Norm Thabit's office looks like Henry Bean's, windowless and cubicle-gray. The County Commission auditor for 22 years is a cheerful, soft-spoken man. He agreed to an interview with New Times to discuss Commissioner Eggelletion's credit-card expenditures. This was new territory for the auditor, who says he didn't know commissioners had county plastic until he read newspaper reports about Eggelletion's bizarre spending habits.
"I assumed Henry knew about it," Thabit says, shrugging. "I've never seen this kind of public spending for private use."
Documentation from Bean and Thabit shows how busy one little credit card can be:
On April 26, 2001, Eggelletion made three purchases totaling about $175 at the Doral Resort and Golf Pro Shop. It's unknown what he bought. That day and the next, he charged $356.34 and $108.93 for "telephone calls," according to county documentation. Also on the 26th, he charged $140.44 for the use of the resort's golf course.
On May 19, 2001, the commissioner racked up a $462.16 bill for golfing at the Trump International Golf Club, the Donald's newest luxury spot, in Palm Beach. Eggelletion also charged $53.96 at Ichiban, a Japanese restaurant in Boca Raton, $46.58 at Borders Books and Music, (for which Bean says Eggelletion could not produce a receipt), $30.33 at Wal-Mart, and $27.38 at Blockbuster, a favorite movie rental chain for the commissioner, who handed the county plastic to a video clerk again two months later.
Most of the commissioner's charges are for travel and hotels, including a July 19, 2001, Marriott bill for $1229.89. The most expensive single charge Eggelletion made in almost two and a half years was $1355 on January 18, 2002, to Brazilian TAM airlines (the county business trip for which his absence was counted as payable sick leave from Broward County Schools). He stayed in the Amazon River port city of Manaus at a luxury hotel that features private pools in some of the rooms.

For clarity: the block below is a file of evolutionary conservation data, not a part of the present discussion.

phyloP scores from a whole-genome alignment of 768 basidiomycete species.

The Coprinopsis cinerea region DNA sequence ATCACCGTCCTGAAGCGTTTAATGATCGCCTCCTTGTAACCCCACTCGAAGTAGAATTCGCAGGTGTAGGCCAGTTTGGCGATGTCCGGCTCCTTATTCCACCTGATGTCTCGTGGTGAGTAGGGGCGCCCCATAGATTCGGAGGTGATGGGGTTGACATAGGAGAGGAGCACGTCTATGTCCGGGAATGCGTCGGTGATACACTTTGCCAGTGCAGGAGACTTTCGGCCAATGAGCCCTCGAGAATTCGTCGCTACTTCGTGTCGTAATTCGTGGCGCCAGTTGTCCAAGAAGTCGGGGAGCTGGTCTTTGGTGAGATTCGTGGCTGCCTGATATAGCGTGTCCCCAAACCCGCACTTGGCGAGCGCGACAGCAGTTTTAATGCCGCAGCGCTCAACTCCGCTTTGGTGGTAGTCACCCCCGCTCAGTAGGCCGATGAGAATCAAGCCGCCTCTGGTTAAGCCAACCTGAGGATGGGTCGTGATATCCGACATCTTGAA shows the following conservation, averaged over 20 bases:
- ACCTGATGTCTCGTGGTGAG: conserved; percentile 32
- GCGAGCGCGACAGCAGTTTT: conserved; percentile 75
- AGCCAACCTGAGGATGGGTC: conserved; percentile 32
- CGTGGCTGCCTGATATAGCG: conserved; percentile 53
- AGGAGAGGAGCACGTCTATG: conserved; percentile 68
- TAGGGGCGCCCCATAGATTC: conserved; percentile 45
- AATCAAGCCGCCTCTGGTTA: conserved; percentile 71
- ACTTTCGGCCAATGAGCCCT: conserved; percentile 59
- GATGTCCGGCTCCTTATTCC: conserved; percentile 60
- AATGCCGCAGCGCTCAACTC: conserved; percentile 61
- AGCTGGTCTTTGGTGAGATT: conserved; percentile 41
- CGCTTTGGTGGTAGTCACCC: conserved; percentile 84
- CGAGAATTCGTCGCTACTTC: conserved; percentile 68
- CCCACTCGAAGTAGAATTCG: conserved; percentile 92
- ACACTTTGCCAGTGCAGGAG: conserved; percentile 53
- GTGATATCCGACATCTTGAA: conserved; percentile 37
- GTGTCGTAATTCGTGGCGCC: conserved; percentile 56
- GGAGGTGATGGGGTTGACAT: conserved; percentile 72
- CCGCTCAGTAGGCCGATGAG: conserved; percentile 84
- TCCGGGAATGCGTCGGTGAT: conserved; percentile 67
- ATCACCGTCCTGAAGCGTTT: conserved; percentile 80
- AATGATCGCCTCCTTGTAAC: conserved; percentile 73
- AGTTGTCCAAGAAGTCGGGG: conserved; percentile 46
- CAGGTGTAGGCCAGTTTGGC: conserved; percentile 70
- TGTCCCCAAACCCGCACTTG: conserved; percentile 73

In June 2001, Eggelletion used taxpayer dollars to travel to Acapulco to attend the Mexican Film Festival. When he returned, he defended the trip by saying that the film festival had agreed to move to South Florida. Not Broward County, though, but Miami.
In addition to Eggelletion's trips to Brazil and Mexico, county records provided by Bean indicate that the commissioner charged expenses on his county credit card during a trip to Puerto Rico, claiming that the February 2002 jaunt was an effort to bring business from the island to Broward.
The agenda for the conference, contained in Eggelletion's financial file provided by Bean, indicates that the event was sponsored in part by the Puerto Rican Chamber of Commerce. It consisted of a tour of a Bacardi rum factory and two cocktail parties, among other things.
The most symbolic purchase Eggelletion has made might be the $659 leather laptop attaché case he bought at Bally's. Call it the commissioner's blue dress.
Thabit tells New Times that he sat down with the commissioner to discuss the case. "I asked him to justify the case, and he said he needed it for work," Thabit said. "So I excused that." Thabit also approved a "Day Dater" (a battery-powered organizer) that Eggelletion bought with his county card.
"As for the rest, I don't think he had anything criminal in mind," Thabit says. "Actually, I can't tell you what he was thinking. Personal items charged to the county isn't allowed, period." Thabit might be sure of Eggelletion's repentance, but no one knows for certain how many charges the commissioner made. Thabit wrote in a March 8, 2002, memo to the Board of County Commissioners that Eggelletion had spent $13,904.78. That figure doesn't agree with Bean's records, which indicate the commissioner charged $12,481.84. Also, Thabit's memo contends that Eggelletion reimbursed the county for $401.96 for phone calls, $885.81 for golf, $344.70 for meals, $683.91 for travel, and personal items of $308.07. Then the county revoked his card.
After their colleague's charges made headlines, Broward County commissioners tried to make a statement. They gave up their cards too.
This appeared to be a positive gesture. There was one thing much of the public didn't know: The commissioners' aides kept their cards.